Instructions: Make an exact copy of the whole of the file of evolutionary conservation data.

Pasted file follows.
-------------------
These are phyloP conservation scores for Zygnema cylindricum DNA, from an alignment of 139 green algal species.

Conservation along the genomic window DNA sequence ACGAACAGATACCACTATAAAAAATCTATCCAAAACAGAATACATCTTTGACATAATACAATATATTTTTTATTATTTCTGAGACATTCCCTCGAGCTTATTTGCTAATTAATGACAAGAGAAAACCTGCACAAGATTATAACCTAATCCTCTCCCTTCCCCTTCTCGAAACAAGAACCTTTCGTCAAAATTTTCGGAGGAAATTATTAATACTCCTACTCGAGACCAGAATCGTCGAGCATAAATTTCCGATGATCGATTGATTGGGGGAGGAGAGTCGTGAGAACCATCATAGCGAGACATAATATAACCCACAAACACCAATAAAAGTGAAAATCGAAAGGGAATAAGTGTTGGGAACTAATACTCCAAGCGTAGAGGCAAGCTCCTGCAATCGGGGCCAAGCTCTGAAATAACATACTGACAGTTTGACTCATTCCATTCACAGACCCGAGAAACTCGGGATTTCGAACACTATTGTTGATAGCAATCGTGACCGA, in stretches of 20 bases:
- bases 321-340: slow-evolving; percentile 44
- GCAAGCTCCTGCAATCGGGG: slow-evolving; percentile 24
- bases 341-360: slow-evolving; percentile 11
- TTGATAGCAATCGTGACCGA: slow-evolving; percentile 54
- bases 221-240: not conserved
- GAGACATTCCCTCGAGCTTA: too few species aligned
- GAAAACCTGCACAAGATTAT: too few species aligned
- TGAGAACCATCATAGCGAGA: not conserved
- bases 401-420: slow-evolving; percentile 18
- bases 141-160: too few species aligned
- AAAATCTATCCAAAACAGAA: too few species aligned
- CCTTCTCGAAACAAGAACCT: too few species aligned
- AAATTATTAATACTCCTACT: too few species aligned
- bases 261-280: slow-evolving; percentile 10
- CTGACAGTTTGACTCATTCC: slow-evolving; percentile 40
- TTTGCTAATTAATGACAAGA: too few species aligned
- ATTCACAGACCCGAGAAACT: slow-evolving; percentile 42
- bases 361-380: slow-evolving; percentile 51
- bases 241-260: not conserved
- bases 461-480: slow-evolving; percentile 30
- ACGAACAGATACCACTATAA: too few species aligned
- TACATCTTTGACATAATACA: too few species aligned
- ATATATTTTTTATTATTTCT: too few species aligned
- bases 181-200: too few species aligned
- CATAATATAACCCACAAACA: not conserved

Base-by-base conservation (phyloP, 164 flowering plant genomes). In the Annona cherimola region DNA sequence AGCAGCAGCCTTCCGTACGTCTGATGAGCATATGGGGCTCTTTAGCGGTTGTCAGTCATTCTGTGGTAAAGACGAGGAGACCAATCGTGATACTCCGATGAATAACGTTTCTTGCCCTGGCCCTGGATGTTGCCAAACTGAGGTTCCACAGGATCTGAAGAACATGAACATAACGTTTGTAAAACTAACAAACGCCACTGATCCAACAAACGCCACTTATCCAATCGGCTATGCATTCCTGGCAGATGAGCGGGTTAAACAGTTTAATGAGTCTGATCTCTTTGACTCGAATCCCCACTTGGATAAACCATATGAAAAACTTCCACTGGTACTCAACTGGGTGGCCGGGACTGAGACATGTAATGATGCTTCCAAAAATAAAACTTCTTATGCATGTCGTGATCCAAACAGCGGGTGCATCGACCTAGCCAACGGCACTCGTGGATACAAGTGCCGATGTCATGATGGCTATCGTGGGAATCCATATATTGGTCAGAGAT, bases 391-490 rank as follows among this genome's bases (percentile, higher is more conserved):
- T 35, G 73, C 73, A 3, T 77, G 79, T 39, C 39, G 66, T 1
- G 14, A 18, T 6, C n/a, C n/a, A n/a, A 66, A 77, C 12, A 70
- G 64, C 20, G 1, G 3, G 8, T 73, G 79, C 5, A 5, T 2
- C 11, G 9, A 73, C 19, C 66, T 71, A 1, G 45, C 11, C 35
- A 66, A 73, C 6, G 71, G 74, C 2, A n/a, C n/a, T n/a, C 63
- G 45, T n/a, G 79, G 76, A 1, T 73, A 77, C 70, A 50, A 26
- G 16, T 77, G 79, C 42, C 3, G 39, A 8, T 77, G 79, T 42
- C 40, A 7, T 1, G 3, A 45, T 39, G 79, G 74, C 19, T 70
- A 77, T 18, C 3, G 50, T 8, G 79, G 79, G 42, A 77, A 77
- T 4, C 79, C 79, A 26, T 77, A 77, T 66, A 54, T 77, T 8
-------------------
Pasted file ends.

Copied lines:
These are phyloP conservation scores for Zygnema cylindricum DNA, from an alignment of 139 green algal species.

Conservation along the genomic window DNA sequence ACGAACAGATACCACTATAAAAAATCTATCCAAAACAGAATACATCTTTGACATAATACAATATATTTTTTATTATTTCTGAGACATTCCCTCGAGCTTATTTGCTAATTAATGACAAGAGAAAACCTGCACAAGATTATAACCTAATCCTCTCCCTTCCCCTTCTCGAAACAAGAACCTTTCGTCAAAATTTTCGGAGGAAATTATTAATACTCCTACTCGAGACCAGAATCGTCGAGCATAAATTTCCGATGATCGATTGATTGGGGGAGGAGAGTCGTGAGAACCATCATAGCGAGACATAATATAACCCACAAACACCAATAAAAGTGAAAATCGAAAGGGAATAAGTGTTGGGAACTAATACTCCAAGCGTAGAGGCAAGCTCCTGCAATCGGGGCCAAGCTCTGAAATAACATACTGACAGTTTGACTCATTCCATTCACAGACCCGAGAAACTCGGGATTTCGAACACTATTGTTGATAGCAATCGTGACCGA, in stretches of 20 bases:
- bases 321-340: slow-evolving; percentile 44
- GCAAGCTCCTGCAATCGGGG: slow-evolving; percentile 24
- bases 341-360: slow-evolving; percentile 11
- TTGATAGCAATCGTGACCGA: slow-evolving; percentile 54
- bases 221-240: not conserved
- GAGACATTCCCTCGAGCTTA: too few species aligned
- GAAAACCTGCACAAGATTAT: too few species aligned
- TGAGAACCATCATAGCGAGA: not conserved
- bases 401-420: slow-evolving; percentile 18
- bases 141-160: too few species aligned
- AAAATCTATCCAAAACAGAA: too few species aligned
- CCTTCTCGAAACAAGAACCT: too few species aligned
- AAATTATTAATACTCCTACT: too few species aligned
- bases 261-280: slow-evolving; percentile 10
- CTGACAGTTTGACTCATTCC: slow-evolving; percentile 40
- TTTGCTAATTAATGACAAGA: too few species aligned
- ATTCACAGACCCGAGAAACT: slow-evolving; percentile 42
- bases 361-380: slow-evolving; percentile 51
- bases 241-260: not conserved
- bases 461-480: slow-evolving; percentile 30
- ACGAACAGATACCACTATAA: too few species aligned
- TACATCTTTGACATAATACA: too few species aligned
- ATATATTTTTTATTATTTCT: too few species aligned
- bases 181-200: too few species aligned
- CATAATATAACCCACAAACA: not conserved

Base-by-base conservation (phyloP, 164 flowering plant genomes). In the Annona cherimola region DNA sequence AGCAGCAGCCTTCCGTACGTCTGATGAGCATATGGGGCTCTTTAGCGGTTGTCAGTCATTCTGTGGTAAAGACGAGGAGACCAATCGTGATACTCCGATGAATAACGTTTCTTGCCCTGGCCCTGGATGTTGCCAAACTGAGGTTCCACAGGATCTGAAGAACATGAACATAACGTTTGTAAAACTAACAAACGCCACTGATCCAACAAACGCCACTTATCCAATCGGCTATGCATTCCTGGCAGATGAGCGGGTTAAACAGTTTAATGAGTCTGATCTCTTTGACTCGAATCCCCACTTGGATAAACCATATGAAAAACTTCCACTGGTACTCAACTGGGTGGCCGGGACTGAGACATGTAATGATGCTTCCAAAAATAAAACTTCTTATGCATGTCGTGATCCAAACAGCGGGTGCATCGACCTAGCCAACGGCACTCGTGGATACAAGTGCCGATGTCATGATGGCTATCGTGGGAATCCATATATTGGTCAGAGAT, bases 391-490 rank as follows among this genome's bases (percentile, higher is more conserved):
- T 35, G 73, C 73, A 3, T 77, G 79, T 39, C 39, G 66, T 1
- G 14, A 18, T 6, C n/a, C n/a, A n/a, A 66, A 77, C 12, A 70
- G 64, C 20, G 1, G 3, G 8, T 73, G 79, C 5, A 5, T 2
- C 11, G 9, A 73, C 19, C 66, T 71, A 1, G 45, C 11, C 35
- A 66, A 73, C 6, G 71, G 74, C 2, A n/a, C n/a, T n/a, C 63
- G 45, T n/a, G 79, G 76, A 1, T 73, A 77, C 70, A 50, A 26
- G 16, T 77, G 79, C 42, C 3, G 39, A 8, T 77, G 79, T 42
- C 40, A 7, T 1, G 3, A 45, T 39, G 79, G 74, C 19, T 70
- A 77, T 18, C 3, G 50, T 8, G 79, G 79, G 42, A 77, A 77
- T 4, C 79, C 79, A 26, T 77, A 77, T 66, A 54, T 77, T 8